Steve Wise Sought to Suppress Test Data for a Campaign Contributor

From Leslie Postal in the Orlando Sentinel:

Sen. Steve Wise, R-Jacksonville, is convinced.

Since watching some of Lockavitch’s 30-minute demonstrations , Wise, a veteran legislator and chairman of the Senate’s education committee, has used his influence to insert millions of dollars for Lockavitch’s program into the state budget since 2000. The 2012-13 budget the Legislature just approved includes an additional $750,000 meant for the North Carolina company.

But the program’s central premise — that phonics skills won’t help the “worst-performing” students — runs counter to decades of reading research and to Florida’s blueprint for reading instruction.

More significantly, Florida students who took part in Failure Free Reading last school year did worse, as a group, on the reading section of the Florida Comprehensive Assessment Test than similar, struggling readers not enrolled in the program, data obtained by the Orlando Sentinel shows.

The data, contained in emails from the Florida Department of Education and the Panhandle Area Education Consortium, also showed:

•Most Duval County summer-school students enrolled in Failure Free in 2011 scored worse on the Stanford Achievement Test, a commonly used standardized reading exam, after the lessons than they did before they started.

•Florida students gained fewer new reading skills in 2010-11, when they were enrolled in Failure Free, than in the prior school year, when they did not take part, the Florida Assessments for Instruction in Reading showed.

Florida schools face a tough job educating poor readers, but the Education Department determined Failure Free didn’t provide them worthwhile help — though it cost extra money.

“The use of Failure Free Reading with our most at-risk readers did not yield dramatic or cost effective results,” the department concluded in the summer of 2011.

By then, the state had spent $852,000 to implement Failure Free in 46 North Florida schools during the 2010-11 school year. Nearly $48,000 more had been spent on the Duval summer program. And the Legislature had earmarked an additional $750,000 for Failure Free to be used this school year in some North Florida and Panhandle districts.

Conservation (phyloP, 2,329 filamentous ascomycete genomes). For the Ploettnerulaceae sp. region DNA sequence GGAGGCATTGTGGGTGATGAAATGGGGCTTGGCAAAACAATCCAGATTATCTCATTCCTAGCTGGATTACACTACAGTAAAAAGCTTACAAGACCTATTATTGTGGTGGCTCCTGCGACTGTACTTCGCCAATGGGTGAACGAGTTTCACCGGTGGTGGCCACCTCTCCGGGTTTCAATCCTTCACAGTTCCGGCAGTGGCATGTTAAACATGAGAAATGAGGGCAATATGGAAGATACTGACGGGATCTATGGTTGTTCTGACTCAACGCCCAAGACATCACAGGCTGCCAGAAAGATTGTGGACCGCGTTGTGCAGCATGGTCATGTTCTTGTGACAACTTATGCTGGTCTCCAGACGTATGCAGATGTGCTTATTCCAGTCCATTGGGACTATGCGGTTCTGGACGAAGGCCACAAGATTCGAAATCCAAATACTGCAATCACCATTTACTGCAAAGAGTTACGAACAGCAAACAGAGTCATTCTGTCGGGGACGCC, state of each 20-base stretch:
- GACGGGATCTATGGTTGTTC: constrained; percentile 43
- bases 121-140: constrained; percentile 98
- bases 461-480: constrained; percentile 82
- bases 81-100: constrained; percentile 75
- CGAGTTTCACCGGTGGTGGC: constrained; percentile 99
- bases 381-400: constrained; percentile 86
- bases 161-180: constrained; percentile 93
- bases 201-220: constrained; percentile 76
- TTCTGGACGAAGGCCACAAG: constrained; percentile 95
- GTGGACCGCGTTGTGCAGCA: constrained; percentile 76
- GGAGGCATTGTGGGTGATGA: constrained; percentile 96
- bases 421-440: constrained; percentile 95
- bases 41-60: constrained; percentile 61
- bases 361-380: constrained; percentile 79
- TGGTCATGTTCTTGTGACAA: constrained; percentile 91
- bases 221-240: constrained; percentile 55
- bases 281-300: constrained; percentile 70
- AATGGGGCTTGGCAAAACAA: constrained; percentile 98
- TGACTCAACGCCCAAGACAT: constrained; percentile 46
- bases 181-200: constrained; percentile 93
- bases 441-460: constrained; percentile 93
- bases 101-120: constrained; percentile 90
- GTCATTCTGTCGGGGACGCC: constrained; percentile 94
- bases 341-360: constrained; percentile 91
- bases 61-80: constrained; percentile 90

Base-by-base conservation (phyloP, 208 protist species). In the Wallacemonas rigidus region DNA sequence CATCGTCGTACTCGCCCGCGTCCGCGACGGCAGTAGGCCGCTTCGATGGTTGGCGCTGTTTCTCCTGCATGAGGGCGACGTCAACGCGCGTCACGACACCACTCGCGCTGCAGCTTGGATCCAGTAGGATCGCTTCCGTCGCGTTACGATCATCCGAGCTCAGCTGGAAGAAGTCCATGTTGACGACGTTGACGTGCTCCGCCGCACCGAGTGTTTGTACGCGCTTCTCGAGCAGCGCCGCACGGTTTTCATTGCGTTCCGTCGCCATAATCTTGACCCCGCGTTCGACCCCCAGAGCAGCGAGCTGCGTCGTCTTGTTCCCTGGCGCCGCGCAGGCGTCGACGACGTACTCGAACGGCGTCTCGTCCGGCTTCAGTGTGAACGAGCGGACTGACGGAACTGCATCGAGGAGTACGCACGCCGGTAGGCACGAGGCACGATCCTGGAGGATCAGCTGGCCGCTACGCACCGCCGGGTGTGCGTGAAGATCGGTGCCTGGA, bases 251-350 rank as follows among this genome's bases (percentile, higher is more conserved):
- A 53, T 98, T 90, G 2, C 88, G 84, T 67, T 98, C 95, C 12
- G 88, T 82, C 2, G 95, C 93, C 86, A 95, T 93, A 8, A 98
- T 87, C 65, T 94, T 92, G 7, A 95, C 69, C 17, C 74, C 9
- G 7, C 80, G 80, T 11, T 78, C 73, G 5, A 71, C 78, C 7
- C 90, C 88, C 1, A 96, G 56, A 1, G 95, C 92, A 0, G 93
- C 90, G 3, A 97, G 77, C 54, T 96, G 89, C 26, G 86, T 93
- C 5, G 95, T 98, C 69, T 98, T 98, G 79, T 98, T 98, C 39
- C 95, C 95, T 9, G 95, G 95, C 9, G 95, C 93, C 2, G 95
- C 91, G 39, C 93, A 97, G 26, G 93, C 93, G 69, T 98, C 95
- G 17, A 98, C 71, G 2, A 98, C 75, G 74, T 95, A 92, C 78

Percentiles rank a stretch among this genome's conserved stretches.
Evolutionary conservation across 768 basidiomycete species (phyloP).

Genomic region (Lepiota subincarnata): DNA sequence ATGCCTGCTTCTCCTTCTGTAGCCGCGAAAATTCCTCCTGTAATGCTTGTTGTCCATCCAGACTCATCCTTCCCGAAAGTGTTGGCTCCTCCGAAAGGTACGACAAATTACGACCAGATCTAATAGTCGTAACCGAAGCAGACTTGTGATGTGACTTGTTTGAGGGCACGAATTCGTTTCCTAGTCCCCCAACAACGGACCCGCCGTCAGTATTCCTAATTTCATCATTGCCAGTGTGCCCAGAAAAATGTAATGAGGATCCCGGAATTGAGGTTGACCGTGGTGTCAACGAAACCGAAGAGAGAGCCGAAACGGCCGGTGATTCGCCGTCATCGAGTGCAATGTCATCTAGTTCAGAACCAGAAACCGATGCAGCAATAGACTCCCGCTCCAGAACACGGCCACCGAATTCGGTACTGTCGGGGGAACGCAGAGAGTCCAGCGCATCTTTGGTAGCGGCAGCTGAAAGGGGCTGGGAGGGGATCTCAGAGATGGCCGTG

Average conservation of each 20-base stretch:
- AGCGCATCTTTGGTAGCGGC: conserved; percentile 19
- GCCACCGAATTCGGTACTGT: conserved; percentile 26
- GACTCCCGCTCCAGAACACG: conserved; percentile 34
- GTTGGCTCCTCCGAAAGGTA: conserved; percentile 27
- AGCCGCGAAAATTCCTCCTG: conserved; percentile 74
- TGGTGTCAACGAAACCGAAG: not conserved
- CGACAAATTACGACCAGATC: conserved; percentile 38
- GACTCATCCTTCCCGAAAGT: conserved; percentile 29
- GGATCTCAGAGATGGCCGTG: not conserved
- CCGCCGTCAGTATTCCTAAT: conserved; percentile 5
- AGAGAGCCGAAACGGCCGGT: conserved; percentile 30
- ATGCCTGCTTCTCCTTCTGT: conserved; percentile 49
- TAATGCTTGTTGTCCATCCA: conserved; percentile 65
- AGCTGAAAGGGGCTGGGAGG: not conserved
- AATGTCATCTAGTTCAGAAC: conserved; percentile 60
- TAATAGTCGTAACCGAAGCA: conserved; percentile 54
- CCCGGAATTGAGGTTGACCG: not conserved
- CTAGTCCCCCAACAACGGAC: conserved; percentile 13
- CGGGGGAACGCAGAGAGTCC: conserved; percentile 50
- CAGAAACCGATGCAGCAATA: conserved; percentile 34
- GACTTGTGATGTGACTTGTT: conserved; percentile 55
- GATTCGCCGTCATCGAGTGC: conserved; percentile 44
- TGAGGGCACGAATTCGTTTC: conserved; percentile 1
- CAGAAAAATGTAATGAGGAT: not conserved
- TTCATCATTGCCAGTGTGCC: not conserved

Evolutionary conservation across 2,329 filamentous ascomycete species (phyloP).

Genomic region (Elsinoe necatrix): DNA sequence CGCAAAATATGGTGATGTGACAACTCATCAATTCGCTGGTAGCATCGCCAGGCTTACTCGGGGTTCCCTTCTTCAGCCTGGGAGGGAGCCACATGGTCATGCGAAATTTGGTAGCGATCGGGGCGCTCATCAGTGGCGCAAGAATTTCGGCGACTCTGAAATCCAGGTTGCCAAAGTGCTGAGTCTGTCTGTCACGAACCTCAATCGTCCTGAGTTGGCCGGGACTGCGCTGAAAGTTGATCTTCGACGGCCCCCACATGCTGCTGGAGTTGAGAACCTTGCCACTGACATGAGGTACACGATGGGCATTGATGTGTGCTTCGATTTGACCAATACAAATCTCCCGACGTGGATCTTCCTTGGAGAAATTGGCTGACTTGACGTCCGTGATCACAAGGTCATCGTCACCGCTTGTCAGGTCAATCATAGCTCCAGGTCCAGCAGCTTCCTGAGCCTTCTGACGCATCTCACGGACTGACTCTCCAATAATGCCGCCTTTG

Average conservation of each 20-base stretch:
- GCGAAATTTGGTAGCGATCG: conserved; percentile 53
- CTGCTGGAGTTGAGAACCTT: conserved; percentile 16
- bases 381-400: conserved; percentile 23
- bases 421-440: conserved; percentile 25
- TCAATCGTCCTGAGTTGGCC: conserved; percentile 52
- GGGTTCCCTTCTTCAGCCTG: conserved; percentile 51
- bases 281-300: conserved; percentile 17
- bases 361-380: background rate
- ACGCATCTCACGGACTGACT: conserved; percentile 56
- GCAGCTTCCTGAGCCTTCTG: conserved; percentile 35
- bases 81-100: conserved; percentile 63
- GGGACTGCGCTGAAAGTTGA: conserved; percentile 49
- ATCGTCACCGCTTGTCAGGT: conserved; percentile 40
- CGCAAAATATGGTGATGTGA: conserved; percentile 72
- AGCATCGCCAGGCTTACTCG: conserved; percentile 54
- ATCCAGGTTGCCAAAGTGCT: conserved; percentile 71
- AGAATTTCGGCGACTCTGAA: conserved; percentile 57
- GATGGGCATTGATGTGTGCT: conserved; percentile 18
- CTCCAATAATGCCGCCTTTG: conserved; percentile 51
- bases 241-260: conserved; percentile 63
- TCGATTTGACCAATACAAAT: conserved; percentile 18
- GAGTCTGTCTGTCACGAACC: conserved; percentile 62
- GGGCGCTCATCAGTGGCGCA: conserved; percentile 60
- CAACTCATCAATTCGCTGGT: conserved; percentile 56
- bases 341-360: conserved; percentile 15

Wise and Lockavitch, at a meeting last summer, urged the department not share its data about the program, according to the emails and interviews obtained by the Sentinel.

“I was asked not to disseminate the results of the Failure Free Reading intervention because the data was negative,” wrote Stuart Greenberg, executive director of Just Read, Florida!, the Education Department’s reading office, in an Aug. 5 email.

Lockavitch, however, told the Sentinel he didn’t want the information released because he didn’t think it was accurate. He challenges both the Education Department’s conclusions and methods. And both he and Wise say the department is hostile to Failure Free’s nonphonics approach.,

Lockavitch and Wise have known each other for some time. Since 2002 at least, when he first donated to Wise’s campaign. With the exception of then AG Charlie Crist and the failed state senate candidacy of Carlos LaCasa,  Lockavitch has only donated to Wise. Not very much – $1250 in three separate donations, but essentially only to Wise. Lockavitch curiously donated to twice in 2002; once as a health professional and once as part of the education industry.

Wise’s  attempt to cover-up data for Lockavitch is top dollar hypocrisy. And transparent. It is he who sponsored SB 736 which mandated all Florida teachers be judged on the sort of data he’s suppressing for a campaign contributor. Test scores for thee, but not for me.


About Bob Sikes

A long time ago and a planet far, far away I was an athletic trainer for the New York Mets. I was blessed to be part of the now legendary 1986 World Series Championship. My late father told me that I'd one day be thankful I had that degree in teaching from Florida State University. He was right and I became twice blesses to become a teacher in the late 1990's. After dabbling with writing about the Mets and then politics, I settled on education.
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4 Responses to Steve Wise Sought to Suppress Test Data for a Campaign Contributor

  1. Sandra says:

    the good news is that Wise is term-limited and retiring soon. Before he leaves, I would say he has some explaining to do. No wonder he needs xanax.

  2. Melissa says:

    I’ve got one thing to say…come visit my classroom Senator Wise. Because of phonics…a student I received 3 weeks prior to Florida Writes was able to sound out one word. You may not think that impressive – but he wrote his heart out – that was his SUCCESS!!!

  3. Once again non-educators (politicians), believe education is a one size fits all business. I am an ESE teacher and was in the general ed. classroom years. Both of these assignments are at Title One schools.
    Most of my struggling readers are language deficient and need a variety of methods in order to learn to read. Phonics is an integral part of any reading program. We all use phonics at some point when faced with a word we don’t recognize.
    Perhaps if our lawmakers were truly interested in improving our overall reading scores, they would listen to teachers, and award funds to be used for a variety of programs that can help struggling readers. After all, we offer different treatments for illnesses based on the individual. Why can’t schools do the same?

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